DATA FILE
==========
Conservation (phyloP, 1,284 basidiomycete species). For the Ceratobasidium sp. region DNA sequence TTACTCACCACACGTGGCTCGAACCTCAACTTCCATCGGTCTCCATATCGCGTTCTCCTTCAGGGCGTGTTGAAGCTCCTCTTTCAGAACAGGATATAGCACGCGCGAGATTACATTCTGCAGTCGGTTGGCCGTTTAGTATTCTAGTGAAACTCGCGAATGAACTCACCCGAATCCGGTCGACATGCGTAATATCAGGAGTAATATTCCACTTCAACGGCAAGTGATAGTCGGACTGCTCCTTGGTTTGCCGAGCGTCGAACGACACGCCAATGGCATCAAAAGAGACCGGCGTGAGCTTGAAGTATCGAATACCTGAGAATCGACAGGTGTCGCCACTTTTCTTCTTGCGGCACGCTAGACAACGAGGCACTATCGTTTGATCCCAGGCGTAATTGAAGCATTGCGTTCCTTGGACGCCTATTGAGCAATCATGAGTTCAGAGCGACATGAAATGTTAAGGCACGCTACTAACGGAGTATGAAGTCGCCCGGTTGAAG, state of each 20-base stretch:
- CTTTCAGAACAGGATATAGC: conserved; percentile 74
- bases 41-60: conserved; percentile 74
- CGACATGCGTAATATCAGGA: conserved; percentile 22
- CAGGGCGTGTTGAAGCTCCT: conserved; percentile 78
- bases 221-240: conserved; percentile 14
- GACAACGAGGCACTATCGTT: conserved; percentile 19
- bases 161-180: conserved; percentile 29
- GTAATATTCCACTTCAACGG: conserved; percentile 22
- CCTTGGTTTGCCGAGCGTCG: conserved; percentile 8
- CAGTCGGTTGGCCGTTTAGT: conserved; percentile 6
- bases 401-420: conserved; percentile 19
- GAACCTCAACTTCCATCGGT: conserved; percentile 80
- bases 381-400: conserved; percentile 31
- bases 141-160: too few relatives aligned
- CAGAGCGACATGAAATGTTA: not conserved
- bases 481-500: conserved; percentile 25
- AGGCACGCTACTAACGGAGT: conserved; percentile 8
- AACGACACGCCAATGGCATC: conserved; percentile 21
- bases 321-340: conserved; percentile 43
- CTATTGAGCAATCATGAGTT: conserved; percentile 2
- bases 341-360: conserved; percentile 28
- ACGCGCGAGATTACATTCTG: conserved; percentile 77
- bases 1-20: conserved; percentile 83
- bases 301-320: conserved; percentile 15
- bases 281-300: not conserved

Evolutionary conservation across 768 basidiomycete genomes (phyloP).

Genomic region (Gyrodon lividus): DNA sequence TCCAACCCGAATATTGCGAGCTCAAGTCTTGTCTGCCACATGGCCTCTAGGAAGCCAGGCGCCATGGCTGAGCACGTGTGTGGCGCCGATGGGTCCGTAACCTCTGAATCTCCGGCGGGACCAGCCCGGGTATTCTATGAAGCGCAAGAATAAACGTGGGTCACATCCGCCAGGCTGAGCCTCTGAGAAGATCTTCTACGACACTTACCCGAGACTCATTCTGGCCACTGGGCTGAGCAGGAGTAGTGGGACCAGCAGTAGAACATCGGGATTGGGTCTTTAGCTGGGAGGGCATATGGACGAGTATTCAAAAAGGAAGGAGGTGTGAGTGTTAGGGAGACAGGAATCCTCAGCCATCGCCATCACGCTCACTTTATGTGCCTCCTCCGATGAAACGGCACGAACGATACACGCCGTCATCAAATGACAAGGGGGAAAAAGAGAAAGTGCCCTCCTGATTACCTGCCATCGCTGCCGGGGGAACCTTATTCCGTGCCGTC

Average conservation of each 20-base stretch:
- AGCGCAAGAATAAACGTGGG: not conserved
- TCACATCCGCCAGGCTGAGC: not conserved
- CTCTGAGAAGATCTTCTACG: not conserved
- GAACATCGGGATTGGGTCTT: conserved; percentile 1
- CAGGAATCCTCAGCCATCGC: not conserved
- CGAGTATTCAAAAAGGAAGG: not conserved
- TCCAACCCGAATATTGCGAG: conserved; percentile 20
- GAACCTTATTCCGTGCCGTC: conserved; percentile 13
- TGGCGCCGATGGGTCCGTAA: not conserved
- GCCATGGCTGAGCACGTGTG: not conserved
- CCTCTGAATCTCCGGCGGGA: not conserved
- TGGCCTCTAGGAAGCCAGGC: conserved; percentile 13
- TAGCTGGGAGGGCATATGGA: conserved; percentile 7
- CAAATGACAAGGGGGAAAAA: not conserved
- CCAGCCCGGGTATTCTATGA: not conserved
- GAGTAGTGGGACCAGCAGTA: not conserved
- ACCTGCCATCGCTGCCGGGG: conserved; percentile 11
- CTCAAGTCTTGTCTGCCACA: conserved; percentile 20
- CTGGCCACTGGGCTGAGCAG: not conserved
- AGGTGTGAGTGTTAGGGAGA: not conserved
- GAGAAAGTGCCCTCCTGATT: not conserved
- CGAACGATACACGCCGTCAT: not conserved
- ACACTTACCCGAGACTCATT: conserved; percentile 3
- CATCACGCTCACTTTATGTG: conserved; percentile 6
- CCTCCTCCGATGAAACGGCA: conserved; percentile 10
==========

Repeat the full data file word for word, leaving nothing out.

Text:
Conservation (phyloP, 1,284 basidiomycete species). For the Ceratobasidium sp. region DNA sequence TTACTCACCACACGTGGCTCGAACCTCAACTTCCATCGGTCTCCATATCGCGTTCTCCTTCAGGGCGTGTTGAAGCTCCTCTTTCAGAACAGGATATAGCACGCGCGAGATTACATTCTGCAGTCGGTTGGCCGTTTAGTATTCTAGTGAAACTCGCGAATGAACTCACCCGAATCCGGTCGACATGCGTAATATCAGGAGTAATATTCCACTTCAACGGCAAGTGATAGTCGGACTGCTCCTTGGTTTGCCGAGCGTCGAACGACACGCCAATGGCATCAAAAGAGACCGGCGTGAGCTTGAAGTATCGAATACCTGAGAATCGACAGGTGTCGCCACTTTTCTTCTTGCGGCACGCTAGACAACGAGGCACTATCGTTTGATCCCAGGCGTAATTGAAGCATTGCGTTCCTTGGACGCCTATTGAGCAATCATGAGTTCAGAGCGACATGAAATGTTAAGGCACGCTACTAACGGAGTATGAAGTCGCCCGGTTGAAG, state of each 20-base stretch:
- CTTTCAGAACAGGATATAGC: conserved; percentile 74
- bases 41-60: conserved; percentile 74
- CGACATGCGTAATATCAGGA: conserved; percentile 22
- CAGGGCGTGTTGAAGCTCCT: conserved; percentile 78
- bases 221-240: conserved; percentile 14
- GACAACGAGGCACTATCGTT: conserved; percentile 19
- bases 161-180: conserved; percentile 29
- GTAATATTCCACTTCAACGG: conserved; percentile 22
- CCTTGGTTTGCCGAGCGTCG: conserved; percentile 8
- CAGTCGGTTGGCCGTTTAGT: conserved; percentile 6
- bases 401-420: conserved; percentile 19
- GAACCTCAACTTCCATCGGT: conserved; percentile 80
- bases 381-400: conserved; percentile 31
- bases 141-160: too few relatives aligned
- CAGAGCGACATGAAATGTTA: not conserved
- bases 481-500: conserved; percentile 25
- AGGCACGCTACTAACGGAGT: conserved; percentile 8
- AACGACACGCCAATGGCATC: conserved; percentile 21
- bases 321-340: conserved; percentile 43
- CTATTGAGCAATCATGAGTT: conserved; percentile 2
- bases 341-360: conserved; percentile 28
- ACGCGCGAGATTACATTCTG: conserved; percentile 77
- bases 1-20: conserved; percentile 83
- bases 301-320: conserved; percentile 15
- bases 281-300: not conserved

Evolutionary conservation across 768 basidiomycete genomes (phyloP).

Genomic region (Gyrodon lividus): DNA sequence TCCAACCCGAATATTGCGAGCTCAAGTCTTGTCTGCCACATGGCCTCTAGGAAGCCAGGCGCCATGGCTGAGCACGTGTGTGGCGCCGATGGGTCCGTAACCTCTGAATCTCCGGCGGGACCAGCCCGGGTATTCTATGAAGCGCAAGAATAAACGTGGGTCACATCCGCCAGGCTGAGCCTCTGAGAAGATCTTCTACGACACTTACCCGAGACTCATTCTGGCCACTGGGCTGAGCAGGAGTAGTGGGACCAGCAGTAGAACATCGGGATTGGGTCTTTAGCTGGGAGGGCATATGGACGAGTATTCAAAAAGGAAGGAGGTGTGAGTGTTAGGGAGACAGGAATCCTCAGCCATCGCCATCACGCTCACTTTATGTGCCTCCTCCGATGAAACGGCACGAACGATACACGCCGTCATCAAATGACAAGGGGGAAAAAGAGAAAGTGCCCTCCTGATTACCTGCCATCGCTGCCGGGGGAACCTTATTCCGTGCCGTC

Average conservation of each 20-base stretch:
- AGCGCAAGAATAAACGTGGG: not conserved
- TCACATCCGCCAGGCTGAGC: not conserved
- CTCTGAGAAGATCTTCTACG: not conserved
- GAACATCGGGATTGGGTCTT: conserved; percentile 1
- CAGGAATCCTCAGCCATCGC: not conserved
- CGAGTATTCAAAAAGGAAGG: not conserved
- TCCAACCCGAATATTGCGAG: conserved; percentile 20
- GAACCTTATTCCGTGCCGTC: conserved; percentile 13
- TGGCGCCGATGGGTCCGTAA: not conserved
- GCCATGGCTGAGCACGTGTG: not conserved
- CCTCTGAATCTCCGGCGGGA: not conserved
- TGGCCTCTAGGAAGCCAGGC: conserved; percentile 13
- TAGCTGGGAGGGCATATGGA: conserved; percentile 7
- CAAATGACAAGGGGGAAAAA: not conserved
- CCAGCCCGGGTATTCTATGA: not conserved
- GAGTAGTGGGACCAGCAGTA: not conserved
- ACCTGCCATCGCTGCCGGGG: conserved; percentile 11
- CTCAAGTCTTGTCTGCCACA: conserved; percentile 20
- CTGGCCACTGGGCTGAGCAG: not conserved
- AGGTGTGAGTGTTAGGGAGA: not conserved
- GAGAAAGTGCCCTCCTGATT: not conserved
- CGAACGATACACGCCGTCAT: not conserved
- ACACTTACCCGAGACTCATT: conserved; percentile 3
- CATCACGCTCACTTTATGTG: conserved; percentile 6
- CCTCCTCCGATGAAACGGCA: conserved; percentile 10